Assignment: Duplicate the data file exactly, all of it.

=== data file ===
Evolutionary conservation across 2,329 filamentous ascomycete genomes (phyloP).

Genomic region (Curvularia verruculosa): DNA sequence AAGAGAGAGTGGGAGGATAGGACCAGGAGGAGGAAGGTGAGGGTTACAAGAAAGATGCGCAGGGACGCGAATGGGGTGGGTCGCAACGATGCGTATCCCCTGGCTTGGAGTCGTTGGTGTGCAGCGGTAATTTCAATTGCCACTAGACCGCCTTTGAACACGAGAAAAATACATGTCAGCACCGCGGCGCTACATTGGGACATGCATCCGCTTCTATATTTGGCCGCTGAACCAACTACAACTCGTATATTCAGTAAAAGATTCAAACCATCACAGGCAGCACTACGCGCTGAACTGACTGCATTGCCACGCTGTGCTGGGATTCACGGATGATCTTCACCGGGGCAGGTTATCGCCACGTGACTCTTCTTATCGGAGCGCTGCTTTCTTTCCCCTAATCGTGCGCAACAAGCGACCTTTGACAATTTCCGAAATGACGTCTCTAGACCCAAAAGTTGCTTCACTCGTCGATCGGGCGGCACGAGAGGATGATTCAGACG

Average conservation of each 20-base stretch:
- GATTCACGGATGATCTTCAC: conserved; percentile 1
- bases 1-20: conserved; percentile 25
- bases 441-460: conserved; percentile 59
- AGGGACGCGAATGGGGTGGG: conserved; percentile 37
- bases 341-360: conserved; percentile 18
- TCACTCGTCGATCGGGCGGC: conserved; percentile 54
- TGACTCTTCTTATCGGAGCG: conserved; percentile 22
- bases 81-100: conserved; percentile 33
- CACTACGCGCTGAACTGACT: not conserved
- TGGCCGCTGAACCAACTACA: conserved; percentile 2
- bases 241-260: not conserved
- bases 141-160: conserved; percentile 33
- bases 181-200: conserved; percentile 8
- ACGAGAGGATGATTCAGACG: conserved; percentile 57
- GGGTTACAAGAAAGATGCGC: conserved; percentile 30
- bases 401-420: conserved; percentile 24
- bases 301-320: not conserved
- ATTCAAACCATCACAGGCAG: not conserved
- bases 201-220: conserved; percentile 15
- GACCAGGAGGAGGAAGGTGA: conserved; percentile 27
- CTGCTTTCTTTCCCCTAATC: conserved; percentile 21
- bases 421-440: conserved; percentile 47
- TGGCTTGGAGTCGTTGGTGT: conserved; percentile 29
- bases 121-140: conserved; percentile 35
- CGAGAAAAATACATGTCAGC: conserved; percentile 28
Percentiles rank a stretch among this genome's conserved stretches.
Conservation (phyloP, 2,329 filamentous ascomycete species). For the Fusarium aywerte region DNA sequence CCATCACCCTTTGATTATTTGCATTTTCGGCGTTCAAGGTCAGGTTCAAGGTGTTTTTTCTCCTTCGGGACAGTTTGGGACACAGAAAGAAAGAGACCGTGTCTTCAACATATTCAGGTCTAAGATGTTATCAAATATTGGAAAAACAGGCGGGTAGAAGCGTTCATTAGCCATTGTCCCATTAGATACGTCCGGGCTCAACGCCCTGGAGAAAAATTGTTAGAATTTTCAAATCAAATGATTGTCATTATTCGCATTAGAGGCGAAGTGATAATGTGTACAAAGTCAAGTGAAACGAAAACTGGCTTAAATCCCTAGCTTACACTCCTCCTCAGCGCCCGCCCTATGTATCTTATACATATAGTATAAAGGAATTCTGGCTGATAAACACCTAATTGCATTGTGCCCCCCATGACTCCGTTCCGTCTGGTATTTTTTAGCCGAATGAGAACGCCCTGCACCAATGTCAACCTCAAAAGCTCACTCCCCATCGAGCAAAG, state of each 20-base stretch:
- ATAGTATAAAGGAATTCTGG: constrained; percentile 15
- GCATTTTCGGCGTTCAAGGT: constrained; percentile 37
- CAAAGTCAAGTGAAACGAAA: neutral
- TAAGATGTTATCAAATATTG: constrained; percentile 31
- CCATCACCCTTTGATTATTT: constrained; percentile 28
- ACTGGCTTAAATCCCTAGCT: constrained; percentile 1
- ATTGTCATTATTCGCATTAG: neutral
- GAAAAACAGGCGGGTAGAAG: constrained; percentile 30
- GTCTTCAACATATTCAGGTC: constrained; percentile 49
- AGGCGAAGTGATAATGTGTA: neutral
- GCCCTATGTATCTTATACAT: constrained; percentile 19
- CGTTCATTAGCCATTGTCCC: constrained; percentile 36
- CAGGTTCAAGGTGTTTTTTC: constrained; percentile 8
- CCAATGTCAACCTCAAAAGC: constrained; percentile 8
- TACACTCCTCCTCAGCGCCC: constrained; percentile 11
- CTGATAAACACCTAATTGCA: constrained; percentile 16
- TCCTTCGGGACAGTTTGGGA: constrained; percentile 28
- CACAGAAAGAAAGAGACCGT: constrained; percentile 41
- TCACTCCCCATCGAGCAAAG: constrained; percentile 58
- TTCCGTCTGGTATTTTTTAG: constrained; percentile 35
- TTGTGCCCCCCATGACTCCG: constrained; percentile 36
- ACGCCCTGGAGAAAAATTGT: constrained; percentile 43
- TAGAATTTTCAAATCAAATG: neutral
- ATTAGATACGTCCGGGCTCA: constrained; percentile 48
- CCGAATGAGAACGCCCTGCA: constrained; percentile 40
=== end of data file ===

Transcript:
Evolutionary conservation across 2,329 filamentous ascomycete genomes (phyloP).

Genomic region (Curvularia verruculosa): DNA sequence AAGAGAGAGTGGGAGGATAGGACCAGGAGGAGGAAGGTGAGGGTTACAAGAAAGATGCGCAGGGACGCGAATGGGGTGGGTCGCAACGATGCGTATCCCCTGGCTTGGAGTCGTTGGTGTGCAGCGGTAATTTCAATTGCCACTAGACCGCCTTTGAACACGAGAAAAATACATGTCAGCACCGCGGCGCTACATTGGGACATGCATCCGCTTCTATATTTGGCCGCTGAACCAACTACAACTCGTATATTCAGTAAAAGATTCAAACCATCACAGGCAGCACTACGCGCTGAACTGACTGCATTGCCACGCTGTGCTGGGATTCACGGATGATCTTCACCGGGGCAGGTTATCGCCACGTGACTCTTCTTATCGGAGCGCTGCTTTCTTTCCCCTAATCGTGCGCAACAAGCGACCTTTGACAATTTCCGAAATGACGTCTCTAGACCCAAAAGTTGCTTCACTCGTCGATCGGGCGGCACGAGAGGATGATTCAGACG

Average conservation of each 20-base stretch:
- GATTCACGGATGATCTTCAC: conserved; percentile 1
- bases 1-20: conserved; percentile 25
- bases 441-460: conserved; percentile 59
- AGGGACGCGAATGGGGTGGG: conserved; percentile 37
- bases 341-360: conserved; percentile 18
- TCACTCGTCGATCGGGCGGC: conserved; percentile 54
- TGACTCTTCTTATCGGAGCG: conserved; percentile 22
- bases 81-100: conserved; percentile 33
- CACTACGCGCTGAACTGACT: not conserved
- TGGCCGCTGAACCAACTACA: conserved; percentile 2
- bases 241-260: not conserved
- bases 141-160: conserved; percentile 33
- bases 181-200: conserved; percentile 8
- ACGAGAGGATGATTCAGACG: conserved; percentile 57
- GGGTTACAAGAAAGATGCGC: conserved; percentile 30
- bases 401-420: conserved; percentile 24
- bases 301-320: not conserved
- ATTCAAACCATCACAGGCAG: not conserved
- bases 201-220: conserved; percentile 15
- GACCAGGAGGAGGAAGGTGA: conserved; percentile 27
- CTGCTTTCTTTCCCCTAATC: conserved; percentile 21
- bases 421-440: conserved; percentile 47
- TGGCTTGGAGTCGTTGGTGT: conserved; percentile 29
- bases 121-140: conserved; percentile 35
- CGAGAAAAATACATGTCAGC: conserved; percentile 28
Percentiles rank a stretch among this genome's conserved stretches.
Conservation (phyloP, 2,329 filamentous ascomycete species). For the Fusarium aywerte region DNA sequence CCATCACCCTTTGATTATTTGCATTTTCGGCGTTCAAGGTCAGGTTCAAGGTGTTTTTTCTCCTTCGGGACAGTTTGGGACACAGAAAGAAAGAGACCGTGTCTTCAACATATTCAGGTCTAAGATGTTATCAAATATTGGAAAAACAGGCGGGTAGAAGCGTTCATTAGCCATTGTCCCATTAGATACGTCCGGGCTCAACGCCCTGGAGAAAAATTGTTAGAATTTTCAAATCAAATGATTGTCATTATTCGCATTAGAGGCGAAGTGATAATGTGTACAAAGTCAAGTGAAACGAAAACTGGCTTAAATCCCTAGCTTACACTCCTCCTCAGCGCCCGCCCTATGTATCTTATACATATAGTATAAAGGAATTCTGGCTGATAAACACCTAATTGCATTGTGCCCCCCATGACTCCGTTCCGTCTGGTATTTTTTAGCCGAATGAGAACGCCCTGCACCAATGTCAACCTCAAAAGCTCACTCCCCATCGAGCAAAG, state of each 20-base stretch:
- ATAGTATAAAGGAATTCTGG: constrained; percentile 15
- GCATTTTCGGCGTTCAAGGT: constrained; percentile 37
- CAAAGTCAAGTGAAACGAAA: neutral
- TAAGATGTTATCAAATATTG: constrained; percentile 31
- CCATCACCCTTTGATTATTT: constrained; percentile 28
- ACTGGCTTAAATCCCTAGCT: constrained; percentile 1
- ATTGTCATTATTCGCATTAG: neutral
- GAAAAACAGGCGGGTAGAAG: constrained; percentile 30
- GTCTTCAACATATTCAGGTC: constrained; percentile 49
- AGGCGAAGTGATAATGTGTA: neutral
- GCCCTATGTATCTTATACAT: constrained; percentile 19
- CGTTCATTAGCCATTGTCCC: constrained; percentile 36
- CAGGTTCAAGGTGTTTTTTC: constrained; percentile 8
- CCAATGTCAACCTCAAAAGC: constrained; percentile 8
- TACACTCCTCCTCAGCGCCC: constrained; percentile 11
- CTGATAAACACCTAATTGCA: constrained; percentile 16
- TCCTTCGGGACAGTTTGGGA: constrained; percentile 28
- CACAGAAAGAAAGAGACCGT: constrained; percentile 41
- TCACTCCCCATCGAGCAAAG: constrained; percentile 58
- TTCCGTCTGGTATTTTTTAG: constrained; percentile 35
- TTGTGCCCCCCATGACTCCG: constrained; percentile 36
- ACGCCCTGGAGAAAAATTGT: constrained; percentile 43
- TAGAATTTTCAAATCAAATG: neutral
- ATTAGATACGTCCGGGCTCA: constrained; percentile 48
- CCGAATGAGAACGCCCTGCA: constrained; percentile 40